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Finding Comfort in the Uncomfortable

Updated: Aug 31, 2023


We’ve all heard the phrase ‘if it doesn’t challenge you, it doesn’t change you’…but do we truly understand its meaning? We’re all guilty from time to time of choosing the easy path, or the path of least resistance, because that’s how we’re designed. It’s a daunting concept to truly test our physical, mental and emotional limits.


It widely thought that it is outside the safety and warmth of our individual comfort zones that we experience the most growth, yet we choose to rarely go there. We’re comfortable being comfortable so why would we? Why aren’t we more comfortable being uncomfortable?


When we talk about leaving our comfort zone, and imagine what it would feel like, most of us instantly imagine a worst-case scenario. Whether it be in sport, exercise, business, our relationships, we immediately think ‘what is the worst possible thing that could happen to me in this situation’, when in fact, the growth that we speak about that happens outside of our comfort zone, requires only a small amount of discomfort, which, more often than not, does not last for very long.

This means that to achieve growth by spending more time outside of our comfort zones is a lot more achievable than we think, and each time we push that little bit harder in the gym, or have that potentially difficult conversation with our colleagues in the office, we are expanding the boundaries of our comfort zones, and testing our limits that little bit more each time.

This is something we should actively look to do regularly. The more often we deliberately put ourselves in potentially uncomfortable situations, the more we learn from them and the more we grow. This will look different person to person, as we all view discomfort differently, so we need to make sure we challenge our own views of ‘comfort’ and how situations of discomfort make us feel.

Using exercise as an example, think back to the last time you were working out and the exercises you were doing. Think about how difficult you found it on a scale from 1-10 (1-easy, 10-hard). Were you closer to 10 or closer to 1? If you were closer to 1, decide on what it is you would need to do to take you out of your comfort zone. This could be using more weight, doing more reps, or it might even be trying a different/new exercise that you haven’t tried before. It might only be 1% harder than last time you did it, but it is the sum of small efforts after all, and pushing yourself 1% harder every week for 3 months…well…you do the maths.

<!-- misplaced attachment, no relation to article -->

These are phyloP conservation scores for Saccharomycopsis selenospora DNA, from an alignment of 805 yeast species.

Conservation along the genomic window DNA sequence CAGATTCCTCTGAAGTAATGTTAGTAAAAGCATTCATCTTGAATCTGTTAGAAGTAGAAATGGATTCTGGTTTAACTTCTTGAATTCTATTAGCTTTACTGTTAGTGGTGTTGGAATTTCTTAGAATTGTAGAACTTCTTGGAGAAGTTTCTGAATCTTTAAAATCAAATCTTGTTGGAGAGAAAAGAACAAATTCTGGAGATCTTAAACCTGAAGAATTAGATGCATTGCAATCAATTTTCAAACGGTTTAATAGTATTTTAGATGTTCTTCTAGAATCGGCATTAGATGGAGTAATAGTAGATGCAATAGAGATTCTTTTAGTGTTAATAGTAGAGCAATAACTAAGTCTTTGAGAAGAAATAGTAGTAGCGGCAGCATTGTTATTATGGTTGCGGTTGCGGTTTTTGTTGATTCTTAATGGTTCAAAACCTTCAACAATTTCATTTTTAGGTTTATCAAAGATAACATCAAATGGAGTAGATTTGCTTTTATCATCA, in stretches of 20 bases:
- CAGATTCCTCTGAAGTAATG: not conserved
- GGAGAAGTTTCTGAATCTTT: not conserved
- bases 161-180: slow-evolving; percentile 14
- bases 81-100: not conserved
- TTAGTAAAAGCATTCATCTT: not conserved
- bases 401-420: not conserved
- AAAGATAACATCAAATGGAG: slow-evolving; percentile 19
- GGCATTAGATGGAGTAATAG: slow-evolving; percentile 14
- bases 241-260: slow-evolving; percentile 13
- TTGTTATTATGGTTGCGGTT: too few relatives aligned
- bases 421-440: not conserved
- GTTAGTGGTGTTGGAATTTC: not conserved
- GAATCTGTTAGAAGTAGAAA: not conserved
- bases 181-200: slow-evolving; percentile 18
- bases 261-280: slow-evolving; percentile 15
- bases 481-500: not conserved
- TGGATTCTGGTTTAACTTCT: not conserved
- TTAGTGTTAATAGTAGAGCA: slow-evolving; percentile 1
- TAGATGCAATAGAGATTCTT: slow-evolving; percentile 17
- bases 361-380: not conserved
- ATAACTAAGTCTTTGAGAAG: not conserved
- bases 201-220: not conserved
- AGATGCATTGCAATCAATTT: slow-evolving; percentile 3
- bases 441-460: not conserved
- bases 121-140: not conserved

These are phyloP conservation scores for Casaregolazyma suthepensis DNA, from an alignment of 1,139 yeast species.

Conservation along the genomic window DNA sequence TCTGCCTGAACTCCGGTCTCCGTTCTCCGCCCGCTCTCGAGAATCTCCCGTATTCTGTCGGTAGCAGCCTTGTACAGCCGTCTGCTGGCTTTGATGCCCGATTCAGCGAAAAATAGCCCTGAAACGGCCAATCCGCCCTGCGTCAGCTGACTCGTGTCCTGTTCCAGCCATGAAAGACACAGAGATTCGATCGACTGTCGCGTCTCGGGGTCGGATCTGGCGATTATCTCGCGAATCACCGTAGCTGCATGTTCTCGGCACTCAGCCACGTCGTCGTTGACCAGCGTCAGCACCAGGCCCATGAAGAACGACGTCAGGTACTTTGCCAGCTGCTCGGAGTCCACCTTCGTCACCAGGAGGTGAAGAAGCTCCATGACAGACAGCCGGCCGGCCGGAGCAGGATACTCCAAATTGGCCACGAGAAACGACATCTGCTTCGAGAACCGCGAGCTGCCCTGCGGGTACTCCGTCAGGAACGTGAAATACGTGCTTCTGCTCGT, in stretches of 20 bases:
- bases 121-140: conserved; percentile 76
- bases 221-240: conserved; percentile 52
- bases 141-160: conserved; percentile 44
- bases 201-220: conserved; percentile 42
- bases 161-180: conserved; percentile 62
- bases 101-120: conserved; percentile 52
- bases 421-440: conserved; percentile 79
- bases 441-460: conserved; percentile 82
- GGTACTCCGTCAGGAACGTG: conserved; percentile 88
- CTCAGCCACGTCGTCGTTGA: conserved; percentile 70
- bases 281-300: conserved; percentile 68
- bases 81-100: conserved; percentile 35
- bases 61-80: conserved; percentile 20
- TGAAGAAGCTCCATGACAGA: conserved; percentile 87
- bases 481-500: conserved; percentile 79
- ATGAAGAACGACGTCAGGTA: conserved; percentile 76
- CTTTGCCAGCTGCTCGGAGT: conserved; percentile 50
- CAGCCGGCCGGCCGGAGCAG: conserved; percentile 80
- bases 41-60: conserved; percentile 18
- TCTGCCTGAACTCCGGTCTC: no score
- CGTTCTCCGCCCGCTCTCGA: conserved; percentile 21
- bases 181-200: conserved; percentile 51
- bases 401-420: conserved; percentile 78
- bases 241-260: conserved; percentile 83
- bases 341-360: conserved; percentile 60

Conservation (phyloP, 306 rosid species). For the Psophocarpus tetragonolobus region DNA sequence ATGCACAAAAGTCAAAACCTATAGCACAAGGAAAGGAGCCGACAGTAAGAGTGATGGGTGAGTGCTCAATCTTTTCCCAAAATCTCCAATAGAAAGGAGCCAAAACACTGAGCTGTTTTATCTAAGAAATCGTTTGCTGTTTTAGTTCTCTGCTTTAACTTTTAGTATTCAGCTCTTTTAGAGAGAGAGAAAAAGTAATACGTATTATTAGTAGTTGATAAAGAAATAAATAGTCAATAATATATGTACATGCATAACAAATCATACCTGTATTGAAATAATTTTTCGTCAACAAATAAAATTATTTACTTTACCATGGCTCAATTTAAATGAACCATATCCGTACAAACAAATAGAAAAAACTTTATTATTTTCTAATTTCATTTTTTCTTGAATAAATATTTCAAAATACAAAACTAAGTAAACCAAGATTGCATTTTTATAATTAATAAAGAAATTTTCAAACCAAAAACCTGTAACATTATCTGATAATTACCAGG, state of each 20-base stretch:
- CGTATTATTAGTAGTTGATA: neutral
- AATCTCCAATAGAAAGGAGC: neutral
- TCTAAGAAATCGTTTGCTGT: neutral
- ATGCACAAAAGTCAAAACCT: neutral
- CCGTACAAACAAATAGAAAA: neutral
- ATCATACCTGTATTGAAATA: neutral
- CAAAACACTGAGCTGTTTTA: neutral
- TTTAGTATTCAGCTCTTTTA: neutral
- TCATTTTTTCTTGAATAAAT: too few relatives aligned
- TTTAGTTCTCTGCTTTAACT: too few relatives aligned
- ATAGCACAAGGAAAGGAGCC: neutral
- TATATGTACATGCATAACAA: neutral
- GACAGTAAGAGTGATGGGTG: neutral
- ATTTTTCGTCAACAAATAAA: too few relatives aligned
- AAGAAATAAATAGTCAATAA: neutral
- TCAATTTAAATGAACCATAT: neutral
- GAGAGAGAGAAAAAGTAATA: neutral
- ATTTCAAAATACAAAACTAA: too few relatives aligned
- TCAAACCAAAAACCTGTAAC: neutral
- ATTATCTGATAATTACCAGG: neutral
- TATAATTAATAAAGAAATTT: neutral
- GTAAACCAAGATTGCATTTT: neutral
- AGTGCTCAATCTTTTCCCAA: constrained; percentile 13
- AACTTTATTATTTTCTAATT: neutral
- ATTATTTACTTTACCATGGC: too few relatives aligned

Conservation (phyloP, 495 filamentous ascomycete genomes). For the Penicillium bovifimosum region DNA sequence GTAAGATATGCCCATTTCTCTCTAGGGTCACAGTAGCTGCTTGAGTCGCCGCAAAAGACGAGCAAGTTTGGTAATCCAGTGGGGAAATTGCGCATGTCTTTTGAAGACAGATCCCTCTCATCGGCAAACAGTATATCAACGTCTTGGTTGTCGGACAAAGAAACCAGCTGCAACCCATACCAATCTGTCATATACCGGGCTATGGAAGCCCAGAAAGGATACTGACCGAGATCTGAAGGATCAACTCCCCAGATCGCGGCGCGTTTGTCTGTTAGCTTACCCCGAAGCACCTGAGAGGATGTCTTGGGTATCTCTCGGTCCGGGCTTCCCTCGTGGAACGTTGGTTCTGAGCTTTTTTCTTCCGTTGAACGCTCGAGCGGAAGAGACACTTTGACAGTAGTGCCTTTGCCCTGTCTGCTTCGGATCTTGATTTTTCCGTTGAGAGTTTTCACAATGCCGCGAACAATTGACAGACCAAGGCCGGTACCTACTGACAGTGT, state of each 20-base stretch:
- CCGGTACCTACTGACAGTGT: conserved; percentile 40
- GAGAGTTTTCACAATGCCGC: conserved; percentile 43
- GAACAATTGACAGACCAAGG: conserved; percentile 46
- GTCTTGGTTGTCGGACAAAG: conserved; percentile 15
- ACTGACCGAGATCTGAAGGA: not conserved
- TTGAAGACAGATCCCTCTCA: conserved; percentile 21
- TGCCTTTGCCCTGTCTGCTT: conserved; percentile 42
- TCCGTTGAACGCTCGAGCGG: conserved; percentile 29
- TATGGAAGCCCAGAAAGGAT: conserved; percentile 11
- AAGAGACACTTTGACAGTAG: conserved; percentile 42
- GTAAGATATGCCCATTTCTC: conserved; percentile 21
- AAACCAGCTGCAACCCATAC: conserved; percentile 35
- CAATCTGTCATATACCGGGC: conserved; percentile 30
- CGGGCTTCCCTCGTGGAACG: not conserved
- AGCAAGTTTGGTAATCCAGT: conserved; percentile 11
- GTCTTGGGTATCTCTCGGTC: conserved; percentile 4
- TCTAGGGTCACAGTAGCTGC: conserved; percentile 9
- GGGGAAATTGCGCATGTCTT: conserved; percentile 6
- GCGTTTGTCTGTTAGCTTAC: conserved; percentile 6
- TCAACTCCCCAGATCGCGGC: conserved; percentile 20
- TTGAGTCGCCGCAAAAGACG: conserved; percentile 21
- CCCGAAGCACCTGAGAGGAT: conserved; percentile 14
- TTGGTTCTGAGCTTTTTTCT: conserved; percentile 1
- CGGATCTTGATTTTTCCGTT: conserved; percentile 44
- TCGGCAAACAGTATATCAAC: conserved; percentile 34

The same applies to all areas of our lives, not just from a physical activity point of view. For example, if you’re that person in the office who would rather send 15 emails than pick the phone up and call someone, maybe try sending 14 emails and making 1 phone call, then the week after send 13 emails and make 2 phone calls. Over time you’ll find yourself making more and more calls, and if you typically don’t like picking the phone up, you’ll find that each call you make will feel that little bit easier.

However it looks for you, try and become more comfortable putting yourself in uncomfortable situations. You’re probably a lot more capable of completing uncomfortable tasks thank you think, as it is usually our brain that limits us, so even if we do have the skills/know how to do something, as soon as there is the slightest bit of doubt, your brain is going to do everything it can to prevent you from doing it. Life is full of many opportunities to thrive outside of our comfort zone, however it’s taking those opportunities that is the difficult part.

A few things to consider/try when you’re wanting to experience growth and develop outside of your comfort zone:

1. Go about your day to day routine a little differently – each day provides us with plenty of opportunities to experience discomfort, take one, go with it, see how you feel afterwards.

2. Challenge your own skillset – look to develop new skills in areas you thought previously you weren’t very good at.

3. Be creative – think outside the box, make that crazy suggestion to your boss, try that complex looking exercise you saw on Instagram.

4. Challenge your own belief system – explore ideas that are different from your own, change who you go to for advice on a certain topic, be open to seeing things from other peoples point of view.

Most importantly of all…

'May your choices reflect your hopes, not your fears'


Neslon Mandela



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